Acne? Oh no!

African American with acne on face

“Oh no! Not another one! I thought I got rid of them for good this time!”

How many times have you caught yourself saying this in the mirror? Just when you thought you got rid of those pesky pimples, they pop up at the most inconvenient time. Just before an interview or the morning of prom, they always seem to know when to ruin a big day. What even are they and why do they seem to know my schedule?

Scientifically, acne is the result of oil, dirt, and debris being trapped in a pore on your skin. A pimple is the result of your body expelling this debris in a rather inconvenient way. Additionally, they are also a result of hormones, which is why they are typically seen through the teenage and young adult years.

Several other factors contribute to acne showing up to the party uninvited. Factors such as stress, diet, and physical activity can cause flare ups of acne. Hence the little red sidekick showing up for the interview that you have been stressing out about. Or the sudden appearance of pimples that show up after eating pizza, chocolate, or drinking soda.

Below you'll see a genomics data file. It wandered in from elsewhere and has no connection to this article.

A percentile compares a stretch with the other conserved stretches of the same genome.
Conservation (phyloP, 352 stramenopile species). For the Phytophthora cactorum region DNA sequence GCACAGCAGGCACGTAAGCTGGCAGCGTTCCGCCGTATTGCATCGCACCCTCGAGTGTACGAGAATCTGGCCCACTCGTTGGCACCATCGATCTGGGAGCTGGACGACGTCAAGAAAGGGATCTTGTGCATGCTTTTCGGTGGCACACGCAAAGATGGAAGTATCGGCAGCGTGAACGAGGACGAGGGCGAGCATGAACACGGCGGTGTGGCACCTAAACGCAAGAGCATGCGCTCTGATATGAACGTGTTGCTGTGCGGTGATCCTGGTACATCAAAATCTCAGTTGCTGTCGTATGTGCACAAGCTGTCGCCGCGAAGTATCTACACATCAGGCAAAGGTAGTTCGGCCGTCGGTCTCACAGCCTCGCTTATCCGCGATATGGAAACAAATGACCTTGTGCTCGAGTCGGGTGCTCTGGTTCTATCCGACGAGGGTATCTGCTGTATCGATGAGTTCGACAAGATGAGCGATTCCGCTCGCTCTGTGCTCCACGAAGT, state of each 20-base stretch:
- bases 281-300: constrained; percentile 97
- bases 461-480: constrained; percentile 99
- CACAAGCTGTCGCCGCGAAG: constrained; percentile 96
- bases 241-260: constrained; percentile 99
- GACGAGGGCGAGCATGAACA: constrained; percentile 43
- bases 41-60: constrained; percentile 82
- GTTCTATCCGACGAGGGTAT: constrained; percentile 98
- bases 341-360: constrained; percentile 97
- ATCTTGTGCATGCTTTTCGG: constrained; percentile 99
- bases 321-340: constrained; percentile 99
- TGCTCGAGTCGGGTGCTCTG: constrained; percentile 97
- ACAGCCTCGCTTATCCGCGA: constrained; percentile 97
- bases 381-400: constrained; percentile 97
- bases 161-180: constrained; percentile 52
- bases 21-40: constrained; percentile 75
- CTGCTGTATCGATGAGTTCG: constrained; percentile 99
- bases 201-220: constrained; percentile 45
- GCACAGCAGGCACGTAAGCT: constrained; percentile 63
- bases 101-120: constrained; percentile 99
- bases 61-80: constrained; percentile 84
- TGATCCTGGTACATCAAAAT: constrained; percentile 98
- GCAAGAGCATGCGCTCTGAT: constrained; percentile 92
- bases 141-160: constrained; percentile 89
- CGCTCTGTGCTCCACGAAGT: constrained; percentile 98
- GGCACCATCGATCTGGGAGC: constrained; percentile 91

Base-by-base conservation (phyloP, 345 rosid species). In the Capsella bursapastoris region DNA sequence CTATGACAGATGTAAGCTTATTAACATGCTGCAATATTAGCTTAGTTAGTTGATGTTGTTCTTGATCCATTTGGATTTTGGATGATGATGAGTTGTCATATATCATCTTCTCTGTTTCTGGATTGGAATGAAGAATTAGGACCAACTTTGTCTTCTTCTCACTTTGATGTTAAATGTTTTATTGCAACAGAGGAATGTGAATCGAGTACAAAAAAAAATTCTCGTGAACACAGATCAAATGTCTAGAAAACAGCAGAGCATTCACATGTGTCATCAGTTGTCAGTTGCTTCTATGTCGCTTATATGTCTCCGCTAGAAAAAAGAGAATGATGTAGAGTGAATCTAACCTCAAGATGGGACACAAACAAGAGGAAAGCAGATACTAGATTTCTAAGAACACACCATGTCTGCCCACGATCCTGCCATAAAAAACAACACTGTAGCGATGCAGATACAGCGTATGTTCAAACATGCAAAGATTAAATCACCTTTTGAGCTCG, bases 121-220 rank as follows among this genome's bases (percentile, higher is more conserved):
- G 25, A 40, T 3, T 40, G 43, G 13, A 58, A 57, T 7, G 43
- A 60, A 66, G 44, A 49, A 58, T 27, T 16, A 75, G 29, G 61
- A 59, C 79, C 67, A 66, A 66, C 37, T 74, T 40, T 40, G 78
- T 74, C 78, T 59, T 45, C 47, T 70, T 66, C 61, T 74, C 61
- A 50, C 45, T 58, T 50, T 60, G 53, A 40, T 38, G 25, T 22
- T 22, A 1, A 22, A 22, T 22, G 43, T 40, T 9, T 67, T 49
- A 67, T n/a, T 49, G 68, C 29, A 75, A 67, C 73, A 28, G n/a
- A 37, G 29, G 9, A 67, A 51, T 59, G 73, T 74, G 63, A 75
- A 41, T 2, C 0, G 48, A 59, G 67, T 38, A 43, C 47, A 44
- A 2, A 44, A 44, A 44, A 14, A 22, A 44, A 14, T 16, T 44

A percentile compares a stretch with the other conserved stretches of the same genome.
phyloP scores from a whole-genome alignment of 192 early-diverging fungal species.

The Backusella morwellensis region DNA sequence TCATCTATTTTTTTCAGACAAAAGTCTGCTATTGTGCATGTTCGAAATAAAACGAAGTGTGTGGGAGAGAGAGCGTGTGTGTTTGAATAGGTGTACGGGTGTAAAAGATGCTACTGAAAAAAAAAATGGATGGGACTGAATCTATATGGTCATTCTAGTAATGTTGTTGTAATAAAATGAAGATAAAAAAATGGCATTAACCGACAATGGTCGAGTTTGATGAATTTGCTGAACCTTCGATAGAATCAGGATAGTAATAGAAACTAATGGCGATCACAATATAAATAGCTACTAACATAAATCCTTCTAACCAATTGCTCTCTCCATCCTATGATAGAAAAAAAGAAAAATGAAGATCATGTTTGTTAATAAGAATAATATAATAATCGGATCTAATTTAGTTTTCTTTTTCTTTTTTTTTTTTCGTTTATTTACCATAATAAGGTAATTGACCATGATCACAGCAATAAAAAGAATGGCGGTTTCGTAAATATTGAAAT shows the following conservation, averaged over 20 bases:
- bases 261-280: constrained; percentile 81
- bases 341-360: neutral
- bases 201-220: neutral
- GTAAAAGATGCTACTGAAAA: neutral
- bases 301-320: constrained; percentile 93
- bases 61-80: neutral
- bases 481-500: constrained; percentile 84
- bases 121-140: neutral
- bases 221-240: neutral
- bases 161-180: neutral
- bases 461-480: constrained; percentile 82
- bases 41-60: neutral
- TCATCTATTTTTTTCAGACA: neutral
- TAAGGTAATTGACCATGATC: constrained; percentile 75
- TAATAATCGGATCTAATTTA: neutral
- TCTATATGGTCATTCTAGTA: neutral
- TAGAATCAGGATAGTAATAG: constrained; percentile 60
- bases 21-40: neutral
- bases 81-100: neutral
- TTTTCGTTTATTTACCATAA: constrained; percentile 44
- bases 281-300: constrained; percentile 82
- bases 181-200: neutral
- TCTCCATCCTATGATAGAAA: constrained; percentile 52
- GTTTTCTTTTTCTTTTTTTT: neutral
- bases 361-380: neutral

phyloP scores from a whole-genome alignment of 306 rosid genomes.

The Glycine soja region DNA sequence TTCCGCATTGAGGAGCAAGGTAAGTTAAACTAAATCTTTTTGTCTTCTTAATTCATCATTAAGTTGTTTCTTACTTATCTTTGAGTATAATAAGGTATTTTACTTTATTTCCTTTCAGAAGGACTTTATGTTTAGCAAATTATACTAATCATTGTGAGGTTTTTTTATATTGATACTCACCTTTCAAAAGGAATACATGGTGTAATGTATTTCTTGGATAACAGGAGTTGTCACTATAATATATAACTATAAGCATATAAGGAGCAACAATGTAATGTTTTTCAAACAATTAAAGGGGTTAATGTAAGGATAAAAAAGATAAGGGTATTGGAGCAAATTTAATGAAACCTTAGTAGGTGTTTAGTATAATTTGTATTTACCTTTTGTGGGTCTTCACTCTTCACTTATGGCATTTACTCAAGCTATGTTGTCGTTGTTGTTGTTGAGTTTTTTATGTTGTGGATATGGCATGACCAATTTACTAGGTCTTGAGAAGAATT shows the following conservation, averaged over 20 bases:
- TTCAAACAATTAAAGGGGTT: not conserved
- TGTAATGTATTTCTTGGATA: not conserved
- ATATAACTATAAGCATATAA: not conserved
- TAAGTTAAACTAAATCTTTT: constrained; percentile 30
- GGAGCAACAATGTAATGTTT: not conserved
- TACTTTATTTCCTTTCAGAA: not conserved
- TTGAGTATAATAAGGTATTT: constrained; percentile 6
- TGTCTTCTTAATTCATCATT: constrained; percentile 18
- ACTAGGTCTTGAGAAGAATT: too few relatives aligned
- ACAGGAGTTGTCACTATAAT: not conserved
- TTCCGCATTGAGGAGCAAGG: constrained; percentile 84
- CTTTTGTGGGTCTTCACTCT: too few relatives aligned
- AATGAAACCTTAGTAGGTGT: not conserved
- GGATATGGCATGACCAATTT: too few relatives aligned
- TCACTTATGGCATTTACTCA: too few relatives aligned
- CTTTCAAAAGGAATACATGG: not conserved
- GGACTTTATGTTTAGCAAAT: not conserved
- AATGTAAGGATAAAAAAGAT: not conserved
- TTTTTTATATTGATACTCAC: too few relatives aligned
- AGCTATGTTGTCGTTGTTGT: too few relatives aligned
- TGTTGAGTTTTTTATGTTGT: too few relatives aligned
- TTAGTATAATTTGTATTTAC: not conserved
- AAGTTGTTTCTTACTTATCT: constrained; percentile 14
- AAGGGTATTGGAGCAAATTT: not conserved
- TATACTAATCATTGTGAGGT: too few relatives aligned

Acne medications continue to be a cost that many cannot afford. Additionally, you may have tried a treatment that has worked before, but for some reason it is not working now. Other meds may have harsh side effects that you are not willing to put up with to exterminate the hoard of invaders on your face or body. Clinical trials offer the benefit of potentially having the chance to try a medicine without having to pay for it. This allows you to see if the med works for you. If not, it could be because of a placebo (a topic for another blog) or because your body does not respond to that medicine. However, if it does work, you just received free medicine that you know works and you can discuss options for continued treatment with your physician after the study. Not to mention the payment you receive for participation could potentially help with buying a med that works.

Overall, acne is not a fun thing to go through, but clinical trials are able to offer an opportunity to escape the nuisance, and study related care and supplies are a great bonus.

For more information on clinical trials and to see what trials are enrolling now, visit our CURRENT STUDIES or give us a call at (615) 410-3460.

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